Timotheus; one of the king's generals; raised an army of about a hundred and twenty thousand foot, and two thousand five hundred horse, against which Judas, with his handful of men, marched forth, trusting in the God of armies. Nor was he disappointed in his expectations: for, notwithstanding the disparity of numbers, he attacked and defeated them; the general with difficulty escaping, with the loss of thirty thousand men. These repeated defeats, and the loss of such numbers of men, did not deter Antiochus from raising a fresh army, which he himself headed, accompanied with Lysias, and marched into Judea: it consisted of one hundred thousand foot, twenty thousand horse, thirty-two elephants, and three hundred chariots of war.

Judas, after reminding his troops that their strength lay in the almighty power of God, ex

horted them to fight valiantly for their liberties, and gave, for the watch-word, VICTORY IS OF GOD. They attacked the king's quarters in the night, slew four thousand men, and threw the whole army into confusion.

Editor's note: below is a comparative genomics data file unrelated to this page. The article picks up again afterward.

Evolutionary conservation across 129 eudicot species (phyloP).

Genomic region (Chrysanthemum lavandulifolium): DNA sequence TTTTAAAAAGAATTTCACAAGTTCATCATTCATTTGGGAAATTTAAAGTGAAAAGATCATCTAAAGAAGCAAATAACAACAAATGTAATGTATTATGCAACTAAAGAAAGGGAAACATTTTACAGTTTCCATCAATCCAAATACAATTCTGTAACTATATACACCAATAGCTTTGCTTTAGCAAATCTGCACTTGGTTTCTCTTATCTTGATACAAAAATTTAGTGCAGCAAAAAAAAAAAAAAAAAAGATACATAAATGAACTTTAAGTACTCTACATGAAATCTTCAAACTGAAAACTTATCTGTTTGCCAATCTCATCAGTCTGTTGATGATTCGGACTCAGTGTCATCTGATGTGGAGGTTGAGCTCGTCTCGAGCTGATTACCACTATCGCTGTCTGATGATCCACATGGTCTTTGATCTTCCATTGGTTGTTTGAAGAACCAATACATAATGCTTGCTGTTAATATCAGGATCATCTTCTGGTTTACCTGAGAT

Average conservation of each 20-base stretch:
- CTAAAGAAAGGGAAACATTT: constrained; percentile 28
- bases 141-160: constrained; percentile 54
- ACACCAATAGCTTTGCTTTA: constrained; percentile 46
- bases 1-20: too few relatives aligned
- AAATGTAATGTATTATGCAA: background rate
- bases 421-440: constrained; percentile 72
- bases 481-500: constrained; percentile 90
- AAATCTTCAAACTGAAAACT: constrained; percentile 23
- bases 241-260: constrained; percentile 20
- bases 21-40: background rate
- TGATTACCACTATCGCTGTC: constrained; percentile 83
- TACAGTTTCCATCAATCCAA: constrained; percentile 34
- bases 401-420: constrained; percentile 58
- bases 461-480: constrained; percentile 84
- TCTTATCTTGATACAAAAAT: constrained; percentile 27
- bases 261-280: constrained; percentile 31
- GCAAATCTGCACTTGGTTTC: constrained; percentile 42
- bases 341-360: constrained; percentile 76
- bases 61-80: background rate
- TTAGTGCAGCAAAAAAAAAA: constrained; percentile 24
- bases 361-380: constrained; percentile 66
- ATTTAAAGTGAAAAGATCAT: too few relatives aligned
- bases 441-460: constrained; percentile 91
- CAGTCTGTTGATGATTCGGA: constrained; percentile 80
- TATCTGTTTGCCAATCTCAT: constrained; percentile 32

The king, however, was not dismayed. Confiding in the number of his troops, and placing much dependence on his elephants, he still flattered himself that he should obtain a decisive victory. He therefore prepared for a general engagement, and, setting his soldiers in battle array, marched towards the straits, where Judas was encamped. His elephants went, one by one, through the straits, for it was impossible for them to go in a square body. Each ele phant was attended by one thousand foot and five hundred horse. These elephants had high towers on their backs, filled with archers. The rest of the forces' marched two different ways, by the mountains, under the conduct of experienced generals. The king's command was, to charge their enemies with a shout, and to display their golden and brazen shields to the sun, that they might dazzle the eyes of the Jews Thus the mountains appeared as if covered with lamps of fire; at the same time re-echoing the shouts of the men, the rattling of the spears, and the prancing of the horses.